Modernity — whether in the technology-driven West or the application of modern communications to the global Muslim societies — has generated the misperception that humanity is driven by overwhelming elements of commonality, rather than by individual and necessarily competitive cultures which are dominated by their own respective senses of terroir.

An amusing but instructive letter to the Editor of Britain’s The Financial Times in August 2013, from reader K. N. Al-Sabah, highlighted the confusion which the international community has in assessing the current Middle Eastern situation:

“Sir, Iran is backing Assad. Gulf states are against Assad! Assad is against Muslim Brotherhood. Muslim Brotherhood and Obama are against General Sisi [commander of the Egyptian Armed Forces]. But Gulf states are pro-Sisi! Which means they are against Muslim Brotherhood! Iran is pro-Hamas, but Hamas is backing Muslim Brotherhood! Obama is backing Muslim Brotherhood, yet Hamas is against the US!
Gulf states are pro-US. But Turkey is with Gulf states against Assad; yet Turkey is pro-Muslim Brotherhood against General Sisi. And General Sisi is being backed by the Gulf states! Welcome to the Middle East and have a nice day.”

Even Mr al-Sabah’s amusing passage fails to capture the even-deeper complexities of often-contradictory competition and cooperation between societies in the region, and their ambiguous relations with the outside world. And it is worth bearing in mind that this web extends well into the Caucausus and into the Persian-Turkic-Mongolian hinterlands of Central Asia and the Indo-European human exchanges which traversed the region for the past few thousand years.

Respected writer and Balkan correspondent Misha Glenny noted in a blog in Carnegie Europe’s Strategic Europe website, on August 30, 2013: “In the years after 1618 [when the Thirty Years’ War began], the attempts by tiny principalities in central Europe to challenge the status quo acted as a vortex, sucking in almost every major power. The now fragmented territories of Syria can exert a similar force on the neighborhood and beyond.”

What seems clear is that the ambiguity being generated by the state of flux of the greater Middle East region, and particularly the conflict in Syria, is both within and across national lines. Clearly, however, several factors began emerging:

  1. There was strong and sustained popular support within the Arab Peninsula and Mashriq Sunni states — except from Qatar — for the rebuff which the Muslim Brothers (Ikhwan al-Muslimin) received in Egypt at the hands of the Armed Forces, on July 3, 2013, and this tacitly strengthened the position of (and support for) Syrian Pres. Bashar al-Assad, who was perceived as fighting the Ikhwan and its related jihadist allies;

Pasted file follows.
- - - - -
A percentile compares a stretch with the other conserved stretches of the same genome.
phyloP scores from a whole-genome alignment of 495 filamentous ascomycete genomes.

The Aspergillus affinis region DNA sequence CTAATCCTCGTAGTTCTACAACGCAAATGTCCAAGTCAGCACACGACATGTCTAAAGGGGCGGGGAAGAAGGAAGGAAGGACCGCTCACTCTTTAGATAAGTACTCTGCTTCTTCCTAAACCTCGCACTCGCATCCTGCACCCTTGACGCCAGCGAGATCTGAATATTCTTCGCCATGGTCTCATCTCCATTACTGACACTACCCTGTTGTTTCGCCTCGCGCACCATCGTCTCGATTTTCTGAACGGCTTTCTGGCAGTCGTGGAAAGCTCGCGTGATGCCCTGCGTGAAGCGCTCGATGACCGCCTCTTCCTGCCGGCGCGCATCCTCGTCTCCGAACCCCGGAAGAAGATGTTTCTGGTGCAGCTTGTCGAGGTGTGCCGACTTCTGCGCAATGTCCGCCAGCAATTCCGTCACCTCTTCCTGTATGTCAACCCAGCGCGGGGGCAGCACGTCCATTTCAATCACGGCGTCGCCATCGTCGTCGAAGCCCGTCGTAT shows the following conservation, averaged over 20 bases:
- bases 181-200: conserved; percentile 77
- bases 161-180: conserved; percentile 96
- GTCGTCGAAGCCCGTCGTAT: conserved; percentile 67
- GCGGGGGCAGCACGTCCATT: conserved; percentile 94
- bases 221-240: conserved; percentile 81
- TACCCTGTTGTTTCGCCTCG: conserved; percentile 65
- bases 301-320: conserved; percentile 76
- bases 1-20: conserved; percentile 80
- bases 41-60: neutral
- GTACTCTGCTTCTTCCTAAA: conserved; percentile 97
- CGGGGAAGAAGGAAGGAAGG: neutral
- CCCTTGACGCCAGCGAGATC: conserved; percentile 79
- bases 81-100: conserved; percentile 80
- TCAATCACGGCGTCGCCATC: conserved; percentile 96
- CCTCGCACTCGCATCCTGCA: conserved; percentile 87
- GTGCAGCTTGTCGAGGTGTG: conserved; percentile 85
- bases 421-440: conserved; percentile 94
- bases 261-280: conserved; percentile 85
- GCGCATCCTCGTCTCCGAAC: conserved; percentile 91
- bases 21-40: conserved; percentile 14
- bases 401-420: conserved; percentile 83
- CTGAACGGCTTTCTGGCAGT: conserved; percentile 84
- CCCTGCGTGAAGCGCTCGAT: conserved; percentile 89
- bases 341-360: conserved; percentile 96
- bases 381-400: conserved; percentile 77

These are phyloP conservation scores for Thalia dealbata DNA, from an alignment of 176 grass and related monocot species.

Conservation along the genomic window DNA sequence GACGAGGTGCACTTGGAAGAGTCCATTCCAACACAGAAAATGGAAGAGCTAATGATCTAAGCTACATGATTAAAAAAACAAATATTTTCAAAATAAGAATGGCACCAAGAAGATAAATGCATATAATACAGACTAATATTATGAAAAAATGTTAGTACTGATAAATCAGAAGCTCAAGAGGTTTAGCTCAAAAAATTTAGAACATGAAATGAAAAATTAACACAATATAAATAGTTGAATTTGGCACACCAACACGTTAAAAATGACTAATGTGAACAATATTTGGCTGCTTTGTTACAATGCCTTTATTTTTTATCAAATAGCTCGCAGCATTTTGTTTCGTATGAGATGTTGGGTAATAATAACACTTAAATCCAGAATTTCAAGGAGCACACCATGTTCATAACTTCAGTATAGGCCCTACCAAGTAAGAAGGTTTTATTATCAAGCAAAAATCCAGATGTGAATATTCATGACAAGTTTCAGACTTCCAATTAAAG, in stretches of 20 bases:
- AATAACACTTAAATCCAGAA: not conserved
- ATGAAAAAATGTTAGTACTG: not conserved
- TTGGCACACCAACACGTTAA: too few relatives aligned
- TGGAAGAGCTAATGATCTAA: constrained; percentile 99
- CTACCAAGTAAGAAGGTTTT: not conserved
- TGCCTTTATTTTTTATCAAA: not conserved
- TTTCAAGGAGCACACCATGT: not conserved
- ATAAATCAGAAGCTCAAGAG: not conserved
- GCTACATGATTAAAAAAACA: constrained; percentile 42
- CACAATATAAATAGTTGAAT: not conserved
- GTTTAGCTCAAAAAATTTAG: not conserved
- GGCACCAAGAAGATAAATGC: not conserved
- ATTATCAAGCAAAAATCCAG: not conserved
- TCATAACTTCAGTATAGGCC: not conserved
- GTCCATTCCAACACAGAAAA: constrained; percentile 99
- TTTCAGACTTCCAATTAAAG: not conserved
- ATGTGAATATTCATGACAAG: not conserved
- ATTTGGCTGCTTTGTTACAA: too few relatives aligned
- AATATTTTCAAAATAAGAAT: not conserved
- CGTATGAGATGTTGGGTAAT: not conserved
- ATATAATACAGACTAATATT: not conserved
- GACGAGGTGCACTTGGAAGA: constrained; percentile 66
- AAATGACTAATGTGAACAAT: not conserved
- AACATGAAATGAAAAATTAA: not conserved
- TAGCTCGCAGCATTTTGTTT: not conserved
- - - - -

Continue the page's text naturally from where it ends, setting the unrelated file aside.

2. There was significant Iranian support — albeit tacit and unexpressed — for the change of events in Egypt, because (as noted above), this was seen as removing some of the support for the jihadists and their Sunni supporters who were intent on toppling Iran’s key ally, the ‘Alawite Government of Pres. Assad in Syria;
  3. There was considerable Iranian hostility toward Turkey because of Turkey’s leading rôle in attempting to foment the collapse of the Assad Government in Syria. The Turkish Government, aware of this, attempted to seal a peace deal with the separatist Kurdish movement, the PKK (Partiya Karkerên Kurdistan: Kurdistan Workers’ Party), to prevent a retaliatory sponsoring by Iran (and others) of a resurgent Kurdish uprising. The Turkey-PKK accord is now essentially at an end and the PKK fighters have been brought together in camps inside Iran, where they are being re-armed. PKK units, plus Kurds from northern Iraq and Syria, are now available to foment major security challenges to the Turkish state, and so, too, are Iranian-influenced ‘Alawite/Alevi communities in Turkey as well as Turkish Shi’a adherents. At the same time, the Kurdish Armed Forces are at their lowest ebb in terms of morale, loyalty, and efficiency since, perhaps, the introduction of military-led Kemalism in 1923, and therefore ill-equipped to face the anticipated major internal security challenges;
  4. There is a major perceptional change among many Arabian Peninsula leaders who had, over the past two years, seen the evaporation of Egyptian leadership and the rise of Turkish influence. Now, with the resurgence of Egyptian self-determination and the seeming collapse of Turkish foreign policy, many Arab states — except Qatar — are turning away from cooperation with Turkey. This could be seen as a de facto diminution of Arab strategic concern over Iranian power, but in fact is quite separate from that concern. Nonetheless, it does nothing to reassure Ankara at a time when it is becoming increasingly isolated, and facing concerted hostility from Tehran, Damascus, Baghdad, and Irbil. Of greatest concern to Turkey may be the decline in financial stimulus from Iranian and Arab sources4. Correspondingly, and in direct response to US and Turkish hostility to the new Government of Egypt, Saudi Arabia and the United Arab Emirates (UAE) had committed major new funding to Cairo.5
  5. Within all of this, the Saudi intelligence services, in the form of Prince Bandar bin Sultan (Director-General of the General Intelligence Service and Secretary-General of the National Security Council), appear to have played a rôle of supporting jihadist opposition groups in Syria while at the same time attempting to negotiate a strategiccoup de main with Russia, to attempt to change Russian support for Syrian Pres. Assad and Iran for a major alliance with Saudi Arabia. The extent of Saudi involvement in the current transformative process shows the extent and confusion of the Saudi position.6